photo: snapper/Creative Commons
Two on offshore oil drilling: 1) The US Department on Interior has announced long-coming restructuring of the Mineral Management Service with the goal (among other things) of increasing oversight of offshore drilling; 2) New York Times reports that Australia has approved plans for BP to expand operations in Bight Basin.
map: Govt of Australia Dept of Primary Industries and Resources
BP To Prospect For Oil Up To 13,000' Deep
On Tuesday, Australia's resources and energy minister announced that BP had secured permits to drill in the Bight Basin in the south of the continent, the first to be issued in a frontier subbasin in over a decade. Australian news reports say that BP will undertake the most ambitious geological review in over a decade of an enormous area with depths ranging up to 13,000 feet below the ocean's surface. That is substantially deeper than the Macondo well in the Gulf of Mexico, whose blowout last year caused the deaths of 11 rig workers and spewed millions of barrels of oil. Australia has announced that it will impose certain special conditions on BP to drill, but those were not immediately outlined.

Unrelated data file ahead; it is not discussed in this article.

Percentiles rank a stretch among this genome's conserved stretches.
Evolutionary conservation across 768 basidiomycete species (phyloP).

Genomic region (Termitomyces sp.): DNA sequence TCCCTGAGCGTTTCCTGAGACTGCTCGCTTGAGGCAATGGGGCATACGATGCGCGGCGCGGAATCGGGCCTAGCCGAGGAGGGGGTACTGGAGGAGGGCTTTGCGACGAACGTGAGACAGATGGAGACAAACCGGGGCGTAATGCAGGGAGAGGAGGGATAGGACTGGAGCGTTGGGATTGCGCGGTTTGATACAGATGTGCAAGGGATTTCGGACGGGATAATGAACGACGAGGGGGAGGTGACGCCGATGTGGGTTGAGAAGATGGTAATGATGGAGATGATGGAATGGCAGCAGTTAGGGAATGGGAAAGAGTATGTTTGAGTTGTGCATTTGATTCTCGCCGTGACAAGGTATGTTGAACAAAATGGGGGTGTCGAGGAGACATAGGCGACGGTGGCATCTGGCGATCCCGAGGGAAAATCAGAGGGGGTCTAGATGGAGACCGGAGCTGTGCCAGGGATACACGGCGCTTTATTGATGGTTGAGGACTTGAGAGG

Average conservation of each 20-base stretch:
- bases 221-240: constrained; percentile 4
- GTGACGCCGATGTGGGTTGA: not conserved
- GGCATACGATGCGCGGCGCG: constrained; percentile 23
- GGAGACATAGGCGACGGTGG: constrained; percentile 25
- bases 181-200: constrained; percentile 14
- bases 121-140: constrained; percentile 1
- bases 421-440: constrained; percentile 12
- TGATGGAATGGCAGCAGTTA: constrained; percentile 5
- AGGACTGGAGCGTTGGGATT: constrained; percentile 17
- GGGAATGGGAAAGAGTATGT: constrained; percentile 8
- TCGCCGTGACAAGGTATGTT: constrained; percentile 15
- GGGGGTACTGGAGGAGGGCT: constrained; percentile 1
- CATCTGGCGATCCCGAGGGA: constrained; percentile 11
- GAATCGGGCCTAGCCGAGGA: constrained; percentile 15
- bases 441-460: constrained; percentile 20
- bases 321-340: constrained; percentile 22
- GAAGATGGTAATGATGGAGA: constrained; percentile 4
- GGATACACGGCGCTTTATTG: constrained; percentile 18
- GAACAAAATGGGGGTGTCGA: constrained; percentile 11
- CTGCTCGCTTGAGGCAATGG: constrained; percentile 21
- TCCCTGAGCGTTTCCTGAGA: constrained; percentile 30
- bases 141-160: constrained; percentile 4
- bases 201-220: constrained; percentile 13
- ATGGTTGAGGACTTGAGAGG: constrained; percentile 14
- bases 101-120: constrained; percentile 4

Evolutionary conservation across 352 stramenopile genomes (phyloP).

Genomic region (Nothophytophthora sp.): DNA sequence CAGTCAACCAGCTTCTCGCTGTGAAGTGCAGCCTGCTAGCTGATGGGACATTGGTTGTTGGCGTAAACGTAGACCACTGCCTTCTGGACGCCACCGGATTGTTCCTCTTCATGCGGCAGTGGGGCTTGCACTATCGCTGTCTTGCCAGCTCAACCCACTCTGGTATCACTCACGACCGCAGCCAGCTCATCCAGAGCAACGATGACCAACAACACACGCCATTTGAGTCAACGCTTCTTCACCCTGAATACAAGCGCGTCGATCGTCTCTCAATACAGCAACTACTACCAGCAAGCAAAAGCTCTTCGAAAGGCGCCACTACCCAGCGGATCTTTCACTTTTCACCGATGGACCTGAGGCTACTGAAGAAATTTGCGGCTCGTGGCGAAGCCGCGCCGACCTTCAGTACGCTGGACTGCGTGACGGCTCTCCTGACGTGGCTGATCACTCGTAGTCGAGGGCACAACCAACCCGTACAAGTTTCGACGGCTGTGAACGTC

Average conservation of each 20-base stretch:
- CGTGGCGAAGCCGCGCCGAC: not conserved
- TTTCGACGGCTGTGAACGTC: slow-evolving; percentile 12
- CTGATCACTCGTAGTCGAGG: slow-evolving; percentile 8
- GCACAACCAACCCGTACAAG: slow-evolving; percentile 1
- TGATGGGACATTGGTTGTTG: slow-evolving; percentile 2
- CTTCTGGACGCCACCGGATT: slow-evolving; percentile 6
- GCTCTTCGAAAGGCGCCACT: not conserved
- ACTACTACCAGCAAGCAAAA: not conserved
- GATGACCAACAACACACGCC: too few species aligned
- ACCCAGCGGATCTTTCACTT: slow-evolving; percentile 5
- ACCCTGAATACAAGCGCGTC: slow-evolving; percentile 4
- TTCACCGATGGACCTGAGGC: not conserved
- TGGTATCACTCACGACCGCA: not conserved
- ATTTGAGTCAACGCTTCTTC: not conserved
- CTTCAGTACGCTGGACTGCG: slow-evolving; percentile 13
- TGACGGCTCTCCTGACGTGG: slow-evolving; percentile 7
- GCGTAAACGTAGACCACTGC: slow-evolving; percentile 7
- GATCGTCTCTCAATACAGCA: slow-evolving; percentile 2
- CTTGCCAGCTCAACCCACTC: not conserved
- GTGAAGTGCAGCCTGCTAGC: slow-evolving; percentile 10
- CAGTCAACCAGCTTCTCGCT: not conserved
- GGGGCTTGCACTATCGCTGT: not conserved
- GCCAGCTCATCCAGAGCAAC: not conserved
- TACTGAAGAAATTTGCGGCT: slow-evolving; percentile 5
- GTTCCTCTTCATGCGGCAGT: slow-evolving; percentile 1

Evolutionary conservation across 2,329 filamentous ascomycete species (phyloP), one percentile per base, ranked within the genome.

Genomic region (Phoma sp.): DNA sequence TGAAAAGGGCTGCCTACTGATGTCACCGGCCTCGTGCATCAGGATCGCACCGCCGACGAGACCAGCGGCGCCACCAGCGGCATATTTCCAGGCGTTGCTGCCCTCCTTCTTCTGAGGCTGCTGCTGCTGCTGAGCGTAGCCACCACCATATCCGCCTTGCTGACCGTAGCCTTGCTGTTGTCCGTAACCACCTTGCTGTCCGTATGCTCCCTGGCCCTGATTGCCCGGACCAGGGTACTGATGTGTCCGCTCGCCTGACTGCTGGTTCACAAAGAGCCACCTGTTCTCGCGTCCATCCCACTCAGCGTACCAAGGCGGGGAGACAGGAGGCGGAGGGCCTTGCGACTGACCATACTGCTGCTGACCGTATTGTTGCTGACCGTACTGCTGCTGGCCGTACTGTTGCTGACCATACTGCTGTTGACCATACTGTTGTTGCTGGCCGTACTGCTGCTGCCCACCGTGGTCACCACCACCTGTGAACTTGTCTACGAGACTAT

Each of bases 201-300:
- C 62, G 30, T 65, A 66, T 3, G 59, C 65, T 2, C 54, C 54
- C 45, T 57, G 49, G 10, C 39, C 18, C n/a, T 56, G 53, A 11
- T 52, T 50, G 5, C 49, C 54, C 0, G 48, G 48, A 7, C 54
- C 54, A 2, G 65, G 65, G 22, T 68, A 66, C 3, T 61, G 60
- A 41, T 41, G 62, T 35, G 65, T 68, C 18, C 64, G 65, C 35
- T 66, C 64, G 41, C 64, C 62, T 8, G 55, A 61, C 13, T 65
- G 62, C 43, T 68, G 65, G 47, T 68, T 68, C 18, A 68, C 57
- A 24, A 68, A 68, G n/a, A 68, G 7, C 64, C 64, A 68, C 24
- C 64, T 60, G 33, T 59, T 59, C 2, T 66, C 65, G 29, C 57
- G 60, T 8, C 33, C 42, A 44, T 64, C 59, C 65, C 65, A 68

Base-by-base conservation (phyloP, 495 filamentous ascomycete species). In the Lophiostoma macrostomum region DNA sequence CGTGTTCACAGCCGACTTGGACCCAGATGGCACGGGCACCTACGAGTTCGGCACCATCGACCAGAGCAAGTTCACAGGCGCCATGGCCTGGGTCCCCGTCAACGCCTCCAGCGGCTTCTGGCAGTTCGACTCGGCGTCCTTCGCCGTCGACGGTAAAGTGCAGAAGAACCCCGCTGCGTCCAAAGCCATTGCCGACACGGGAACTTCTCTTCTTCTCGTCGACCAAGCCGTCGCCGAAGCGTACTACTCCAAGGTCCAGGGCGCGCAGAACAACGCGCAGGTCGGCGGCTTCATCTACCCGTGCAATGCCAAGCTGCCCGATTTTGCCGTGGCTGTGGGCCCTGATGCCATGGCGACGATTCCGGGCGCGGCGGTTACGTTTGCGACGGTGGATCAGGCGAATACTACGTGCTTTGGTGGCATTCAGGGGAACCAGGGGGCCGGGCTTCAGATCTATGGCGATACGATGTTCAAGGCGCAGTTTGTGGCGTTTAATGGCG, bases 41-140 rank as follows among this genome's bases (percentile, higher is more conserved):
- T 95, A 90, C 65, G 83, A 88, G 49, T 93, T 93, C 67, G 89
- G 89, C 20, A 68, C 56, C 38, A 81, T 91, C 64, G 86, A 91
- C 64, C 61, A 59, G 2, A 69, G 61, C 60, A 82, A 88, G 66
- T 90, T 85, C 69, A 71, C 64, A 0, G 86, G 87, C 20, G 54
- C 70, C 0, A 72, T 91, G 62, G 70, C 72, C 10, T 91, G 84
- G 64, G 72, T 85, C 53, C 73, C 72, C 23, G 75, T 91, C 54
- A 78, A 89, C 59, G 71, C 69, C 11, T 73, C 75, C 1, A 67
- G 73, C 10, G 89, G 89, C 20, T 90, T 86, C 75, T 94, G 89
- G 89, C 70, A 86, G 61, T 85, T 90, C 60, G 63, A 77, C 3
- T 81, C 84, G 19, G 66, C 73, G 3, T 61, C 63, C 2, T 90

Mineral Management Service Had Conflicting Missions
It was no great secret that the Mineral Management Service was pretty much a case of the fox watching the hen house when it came to oil exploration. Director of the newly created Bureau of Ocean Energy Management, Regulation and Enforcement Michael Bromwich acknowledged this in Interior's announcement:
These conflicts, combined with a chronic lack of resources, prevented the agency from fully meeting the challenges of overseeing industry operating in US waters. The reorganization is designed to remove those conflicts by clarifying and separating missions across the three agencies and providing each of the new agencies with clear missions and new resources necessary to fulfill those missions.
Is the reorganization enough to really prevent future oil spill disasters, let alone do anything to get us off oil (fairly, that's probably not within its mission...)? Probably not. But the NRDC take on it is right on:
Creating a Bureau of Safety and Environmental Enforcement is a good first step toward strengthening the protections we need to keep our workers and waters safe.The department, though, needs to go further to ensure that safety and environmental concerns are insulated from the kind of political pressure that has compromised this crucial mission in the past. As planned, the new bureau would operate under the same assistant secretary who oversees leasing duties. Instead, the safety and environmental agency should report directly to the Secretary and be led by a Senate-confirmed fixed-term appointee.
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More on Offshore Oil Drilling:
NASA Releases Time-Lapse Video of Gulf Oil Spill
Dept of Interior to Re-Review Offshore Oil Drilling Plans
Canada NOT PREPARED for Major Oil Spill, Environment Commissioner Warns